Prior to 2012, outsourcing revenue was mostly transferred through illegal channels. Even though some of the money came from bank-to-bank wire transfers, it was expensive.

That year, the Bangladesh Bank issued a notice, allowing freelancers to receive payments into their bank accounts through online payment gateway service providers (OPGSPs).

A few months later, Bank Asia became the first lender in Bangladesh to take initiatives to channel freelance income in partnership with Paiza Pay, an OPGSP.

Since Paiza hasn’t established a good relationship with freelance platforms, there isn’t much that freelance online workers have been able to repatriate.

Later, the bank partnered with Payoneer, the world’s second-largest OPGSP, and launched its service in March 2015.

Bank Asia channels half of the funds that come from formal channels, according to freelancers and a BB executive.

Freelancers have collected $ 519 million through Bank Asia since 2014, according to Md Zia Arfin, head of the bank’s international division.

The influx of payments through private commercial bank increased by more than 40% year-on-year to reach $ 140 million in 2020.

In 2018, in partnership with the Bangladesh Association of Software and Information Services (BASIS) and Mastercard, Bank Asia announced the launch of the “Shadhin” card, the very first self-employed card in Bangladesh.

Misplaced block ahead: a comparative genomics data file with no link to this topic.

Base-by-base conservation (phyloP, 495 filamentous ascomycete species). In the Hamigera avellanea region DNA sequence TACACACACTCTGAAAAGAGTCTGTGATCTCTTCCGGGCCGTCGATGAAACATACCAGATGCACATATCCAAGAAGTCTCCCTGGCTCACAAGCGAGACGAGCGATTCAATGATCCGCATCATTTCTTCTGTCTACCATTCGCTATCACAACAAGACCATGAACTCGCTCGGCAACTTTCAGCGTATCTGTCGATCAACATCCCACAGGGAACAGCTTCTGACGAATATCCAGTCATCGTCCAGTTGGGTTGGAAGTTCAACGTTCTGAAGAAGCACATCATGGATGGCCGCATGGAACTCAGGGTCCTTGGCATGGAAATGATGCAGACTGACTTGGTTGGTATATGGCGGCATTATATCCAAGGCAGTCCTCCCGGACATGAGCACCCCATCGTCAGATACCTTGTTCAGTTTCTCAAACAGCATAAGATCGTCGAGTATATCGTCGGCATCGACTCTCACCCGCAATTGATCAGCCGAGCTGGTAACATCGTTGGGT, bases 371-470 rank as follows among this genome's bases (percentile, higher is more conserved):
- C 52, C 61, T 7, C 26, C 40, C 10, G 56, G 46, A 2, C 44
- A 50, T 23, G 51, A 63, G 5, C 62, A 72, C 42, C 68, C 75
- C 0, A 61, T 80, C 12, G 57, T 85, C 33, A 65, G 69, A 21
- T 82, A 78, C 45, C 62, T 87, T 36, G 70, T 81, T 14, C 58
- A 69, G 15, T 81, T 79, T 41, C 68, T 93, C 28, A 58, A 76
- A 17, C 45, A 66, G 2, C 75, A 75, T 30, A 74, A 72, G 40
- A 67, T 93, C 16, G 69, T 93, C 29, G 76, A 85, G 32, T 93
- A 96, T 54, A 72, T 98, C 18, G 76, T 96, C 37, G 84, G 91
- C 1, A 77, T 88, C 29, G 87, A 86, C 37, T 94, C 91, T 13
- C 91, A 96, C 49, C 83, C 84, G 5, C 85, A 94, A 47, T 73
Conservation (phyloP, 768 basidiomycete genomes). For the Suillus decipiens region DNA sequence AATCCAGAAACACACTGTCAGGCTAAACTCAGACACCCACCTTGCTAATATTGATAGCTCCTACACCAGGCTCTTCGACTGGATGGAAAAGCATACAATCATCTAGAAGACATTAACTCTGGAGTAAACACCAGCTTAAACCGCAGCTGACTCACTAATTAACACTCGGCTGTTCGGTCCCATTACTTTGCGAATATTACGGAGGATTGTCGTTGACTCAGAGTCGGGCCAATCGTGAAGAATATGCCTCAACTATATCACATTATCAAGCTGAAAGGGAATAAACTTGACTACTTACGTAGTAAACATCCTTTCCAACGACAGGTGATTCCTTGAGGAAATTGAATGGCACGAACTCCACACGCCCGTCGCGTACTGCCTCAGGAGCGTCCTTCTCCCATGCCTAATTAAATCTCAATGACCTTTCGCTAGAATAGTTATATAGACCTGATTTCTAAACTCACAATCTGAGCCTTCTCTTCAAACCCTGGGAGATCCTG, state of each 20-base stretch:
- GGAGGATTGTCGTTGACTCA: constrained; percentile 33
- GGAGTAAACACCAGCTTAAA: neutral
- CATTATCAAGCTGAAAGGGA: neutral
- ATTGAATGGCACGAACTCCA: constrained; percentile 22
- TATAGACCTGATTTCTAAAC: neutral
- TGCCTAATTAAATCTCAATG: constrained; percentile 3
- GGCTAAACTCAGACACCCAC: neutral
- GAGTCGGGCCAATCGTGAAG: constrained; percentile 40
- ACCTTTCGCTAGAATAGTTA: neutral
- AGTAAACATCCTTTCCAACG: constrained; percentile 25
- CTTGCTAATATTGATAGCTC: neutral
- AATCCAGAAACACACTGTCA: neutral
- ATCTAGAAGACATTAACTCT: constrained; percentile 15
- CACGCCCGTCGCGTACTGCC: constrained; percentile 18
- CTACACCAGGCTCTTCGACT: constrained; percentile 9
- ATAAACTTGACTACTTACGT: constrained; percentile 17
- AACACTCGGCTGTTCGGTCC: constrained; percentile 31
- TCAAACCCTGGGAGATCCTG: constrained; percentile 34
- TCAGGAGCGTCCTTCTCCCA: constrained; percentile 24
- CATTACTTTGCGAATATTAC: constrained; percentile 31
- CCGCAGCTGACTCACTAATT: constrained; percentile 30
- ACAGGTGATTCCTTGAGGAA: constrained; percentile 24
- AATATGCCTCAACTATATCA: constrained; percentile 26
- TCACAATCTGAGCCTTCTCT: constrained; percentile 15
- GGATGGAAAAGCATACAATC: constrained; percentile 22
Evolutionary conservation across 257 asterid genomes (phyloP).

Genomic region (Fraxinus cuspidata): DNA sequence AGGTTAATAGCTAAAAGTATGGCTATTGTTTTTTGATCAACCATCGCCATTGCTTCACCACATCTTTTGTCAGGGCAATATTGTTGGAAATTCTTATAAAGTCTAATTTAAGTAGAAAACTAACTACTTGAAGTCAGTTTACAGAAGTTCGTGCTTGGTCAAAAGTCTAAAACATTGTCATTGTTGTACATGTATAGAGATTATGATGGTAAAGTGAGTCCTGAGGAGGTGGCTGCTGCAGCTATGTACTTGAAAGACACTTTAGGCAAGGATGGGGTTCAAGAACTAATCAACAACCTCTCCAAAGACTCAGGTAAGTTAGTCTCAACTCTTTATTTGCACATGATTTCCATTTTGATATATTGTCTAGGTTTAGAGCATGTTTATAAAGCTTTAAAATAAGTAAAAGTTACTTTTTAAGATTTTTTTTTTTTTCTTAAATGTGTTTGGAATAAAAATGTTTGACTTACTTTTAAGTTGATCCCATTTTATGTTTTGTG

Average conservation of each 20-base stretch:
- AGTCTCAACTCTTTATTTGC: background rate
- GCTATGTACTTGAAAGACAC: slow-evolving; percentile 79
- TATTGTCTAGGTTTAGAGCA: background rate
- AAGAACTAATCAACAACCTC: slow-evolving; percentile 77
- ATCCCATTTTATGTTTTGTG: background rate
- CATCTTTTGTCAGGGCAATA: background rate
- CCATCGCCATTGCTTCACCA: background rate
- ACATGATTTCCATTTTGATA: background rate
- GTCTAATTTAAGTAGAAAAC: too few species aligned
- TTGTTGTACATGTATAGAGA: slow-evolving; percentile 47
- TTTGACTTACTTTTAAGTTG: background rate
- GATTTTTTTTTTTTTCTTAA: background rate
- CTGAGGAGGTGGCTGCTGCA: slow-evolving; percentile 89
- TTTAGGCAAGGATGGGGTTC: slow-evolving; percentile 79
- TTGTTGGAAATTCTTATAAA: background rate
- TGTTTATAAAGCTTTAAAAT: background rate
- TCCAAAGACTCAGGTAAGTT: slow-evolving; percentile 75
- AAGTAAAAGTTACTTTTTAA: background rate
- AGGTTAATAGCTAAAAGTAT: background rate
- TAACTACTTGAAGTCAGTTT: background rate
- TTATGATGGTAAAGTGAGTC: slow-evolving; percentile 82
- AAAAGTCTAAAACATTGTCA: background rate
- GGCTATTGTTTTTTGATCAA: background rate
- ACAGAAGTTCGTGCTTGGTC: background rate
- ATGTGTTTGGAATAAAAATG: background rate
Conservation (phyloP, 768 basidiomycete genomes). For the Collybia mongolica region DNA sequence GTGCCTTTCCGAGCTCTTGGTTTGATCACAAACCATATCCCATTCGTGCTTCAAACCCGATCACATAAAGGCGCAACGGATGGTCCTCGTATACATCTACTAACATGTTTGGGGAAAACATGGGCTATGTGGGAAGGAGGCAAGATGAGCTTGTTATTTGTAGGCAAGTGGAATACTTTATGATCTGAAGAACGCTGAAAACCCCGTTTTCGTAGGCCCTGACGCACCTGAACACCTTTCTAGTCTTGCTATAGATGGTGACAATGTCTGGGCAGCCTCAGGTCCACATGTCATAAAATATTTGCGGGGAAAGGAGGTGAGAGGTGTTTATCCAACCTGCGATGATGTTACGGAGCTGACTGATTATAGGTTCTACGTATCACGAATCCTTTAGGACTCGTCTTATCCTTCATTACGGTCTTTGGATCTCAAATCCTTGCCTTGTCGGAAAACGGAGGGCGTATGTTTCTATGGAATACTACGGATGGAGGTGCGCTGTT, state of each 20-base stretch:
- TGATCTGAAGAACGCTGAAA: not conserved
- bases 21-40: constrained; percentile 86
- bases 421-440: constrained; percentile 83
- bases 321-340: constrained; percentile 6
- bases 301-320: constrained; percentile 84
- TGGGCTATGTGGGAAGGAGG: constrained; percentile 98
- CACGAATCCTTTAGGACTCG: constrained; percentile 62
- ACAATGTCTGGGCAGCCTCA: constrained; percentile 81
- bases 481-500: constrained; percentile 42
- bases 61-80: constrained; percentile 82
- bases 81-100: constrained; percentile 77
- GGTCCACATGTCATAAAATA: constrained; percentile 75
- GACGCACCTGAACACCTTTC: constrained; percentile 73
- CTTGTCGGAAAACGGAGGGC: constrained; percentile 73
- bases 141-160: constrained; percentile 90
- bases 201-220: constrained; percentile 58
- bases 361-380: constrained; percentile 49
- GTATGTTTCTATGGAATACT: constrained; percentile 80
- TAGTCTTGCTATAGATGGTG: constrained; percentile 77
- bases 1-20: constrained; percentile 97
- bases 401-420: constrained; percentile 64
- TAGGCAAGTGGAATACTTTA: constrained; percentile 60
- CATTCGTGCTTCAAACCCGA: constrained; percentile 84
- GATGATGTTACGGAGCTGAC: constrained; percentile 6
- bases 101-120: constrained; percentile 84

The card allows freelancers to receive payments directly from international employers.

Brac Bank, Dutch-Bangla Bank Ltd and Sonali Bank also channel payments for the self-employed.

The BB published a notice in February, allowing freelance IT professionals to bring home low-value income through mobile financial services.

“While there have been many options for bringing in cash, the absence of the largest OPGSP, PayPal, has been a setback for independents as many customers prefer the platform,” said Mahfuzur Rahman , Secretary General of the Bangladesh Freelancers Development Society (BFDS).


The government has provided 10 percent cash assistance against the export of ICT products or services since 2018. However, only institutional IT and independent companies that are members of BASIS are eligible.

In order to extend the system to individual self-employed workers, a meeting was held in February with the participation of BASIS, BFDS, Bank Asia, the Ministry of Finance, the Ministry of Commerce and the Ministry of ICT.

However, no concrete action has been taken so far.

“Annual remittances from freelancers are now over $ 500 million, and they will soon surpass the $ 1 billion mark. Our foreign exchange earnings will increase if the incentive is given, ”said Minister of State for ICT, Zunaid Ahmed Palak.

In June, he wrote a letter to Minister of Commerce Tipu Munshi, asking him to consider the inducement for independents.

“The incentive will also boost employment for young people,” Palak added.

Last year, he urged the central bank to extend the incentive to individual independents.